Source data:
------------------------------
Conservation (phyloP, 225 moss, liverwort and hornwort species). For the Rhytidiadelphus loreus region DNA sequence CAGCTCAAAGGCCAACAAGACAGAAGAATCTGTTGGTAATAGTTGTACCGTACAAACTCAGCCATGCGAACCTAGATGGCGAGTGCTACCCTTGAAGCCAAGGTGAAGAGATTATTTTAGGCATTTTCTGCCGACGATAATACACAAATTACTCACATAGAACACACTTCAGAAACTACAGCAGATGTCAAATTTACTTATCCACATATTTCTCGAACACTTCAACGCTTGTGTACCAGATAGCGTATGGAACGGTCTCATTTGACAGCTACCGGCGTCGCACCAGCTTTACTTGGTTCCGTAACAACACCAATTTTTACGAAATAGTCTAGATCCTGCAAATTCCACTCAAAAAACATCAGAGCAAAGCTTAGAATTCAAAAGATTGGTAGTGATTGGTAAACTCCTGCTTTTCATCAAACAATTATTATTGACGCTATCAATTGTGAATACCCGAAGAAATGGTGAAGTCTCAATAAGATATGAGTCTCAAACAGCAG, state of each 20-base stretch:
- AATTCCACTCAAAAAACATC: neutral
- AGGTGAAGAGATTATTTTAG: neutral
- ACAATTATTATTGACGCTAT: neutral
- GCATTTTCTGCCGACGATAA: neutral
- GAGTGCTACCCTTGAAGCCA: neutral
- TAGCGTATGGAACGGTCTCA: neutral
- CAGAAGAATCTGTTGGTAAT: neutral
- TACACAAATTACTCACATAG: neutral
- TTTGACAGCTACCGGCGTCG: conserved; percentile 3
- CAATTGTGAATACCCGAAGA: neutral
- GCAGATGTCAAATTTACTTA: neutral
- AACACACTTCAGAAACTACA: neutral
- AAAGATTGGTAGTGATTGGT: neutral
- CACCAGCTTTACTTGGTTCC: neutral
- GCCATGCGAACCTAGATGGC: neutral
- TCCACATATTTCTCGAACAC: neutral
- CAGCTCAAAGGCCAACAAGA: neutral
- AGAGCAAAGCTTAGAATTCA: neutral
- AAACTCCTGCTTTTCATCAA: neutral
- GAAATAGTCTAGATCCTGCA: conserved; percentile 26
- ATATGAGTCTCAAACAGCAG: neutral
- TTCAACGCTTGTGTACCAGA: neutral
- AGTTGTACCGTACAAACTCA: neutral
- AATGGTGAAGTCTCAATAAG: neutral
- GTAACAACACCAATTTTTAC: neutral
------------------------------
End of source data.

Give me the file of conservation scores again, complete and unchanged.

Conservation (phyloP, 225 moss, liverwort and hornwort species). For the Rhytidiadelphus loreus region DNA sequence CAGCTCAAAGGCCAACAAGACAGAAGAATCTGTTGGTAATAGTTGTACCGTACAAACTCAGCCATGCGAACCTAGATGGCGAGTGCTACCCTTGAAGCCAAGGTGAAGAGATTATTTTAGGCATTTTCTGCCGACGATAATACACAAATTACTCACATAGAACACACTTCAGAAACTACAGCAGATGTCAAATTTACTTATCCACATATTTCTCGAACACTTCAACGCTTGTGTACCAGATAGCGTATGGAACGGTCTCATTTGACAGCTACCGGCGTCGCACCAGCTTTACTTGGTTCCGTAACAACACCAATTTTTACGAAATAGTCTAGATCCTGCAAATTCCACTCAAAAAACATCAGAGCAAAGCTTAGAATTCAAAAGATTGGTAGTGATTGGTAAACTCCTGCTTTTCATCAAACAATTATTATTGACGCTATCAATTGTGAATACCCGAAGAAATGGTGAAGTCTCAATAAGATATGAGTCTCAAACAGCAG, state of each 20-base stretch:
- AATTCCACTCAAAAAACATC: neutral
- AGGTGAAGAGATTATTTTAG: neutral
- ACAATTATTATTGACGCTAT: neutral
- GCATTTTCTGCCGACGATAA: neutral
- GAGTGCTACCCTTGAAGCCA: neutral
- TAGCGTATGGAACGGTCTCA: neutral
- CAGAAGAATCTGTTGGTAAT: neutral
- TACACAAATTACTCACATAG: neutral
- TTTGACAGCTACCGGCGTCG: conserved; percentile 3
- CAATTGTGAATACCCGAAGA: neutral
- GCAGATGTCAAATTTACTTA: neutral
- AACACACTTCAGAAACTACA: neutral
- AAAGATTGGTAGTGATTGGT: neutral
- CACCAGCTTTACTTGGTTCC: neutral
- GCCATGCGAACCTAGATGGC: neutral
- TCCACATATTTCTCGAACAC: neutral
- CAGCTCAAAGGCCAACAAGA: neutral
- AGAGCAAAGCTTAGAATTCA: neutral
- AAACTCCTGCTTTTCATCAA: neutral
- GAAATAGTCTAGATCCTGCA: conserved; percentile 26
- ATATGAGTCTCAAACAGCAG: neutral
- TTCAACGCTTGTGTACCAGA: neutral
- AGTTGTACCGTACAAACTCA: neutral
- AATGGTGAAGTCTCAATAAG: neutral
- GTAACAACACCAATTTTTAC: neutral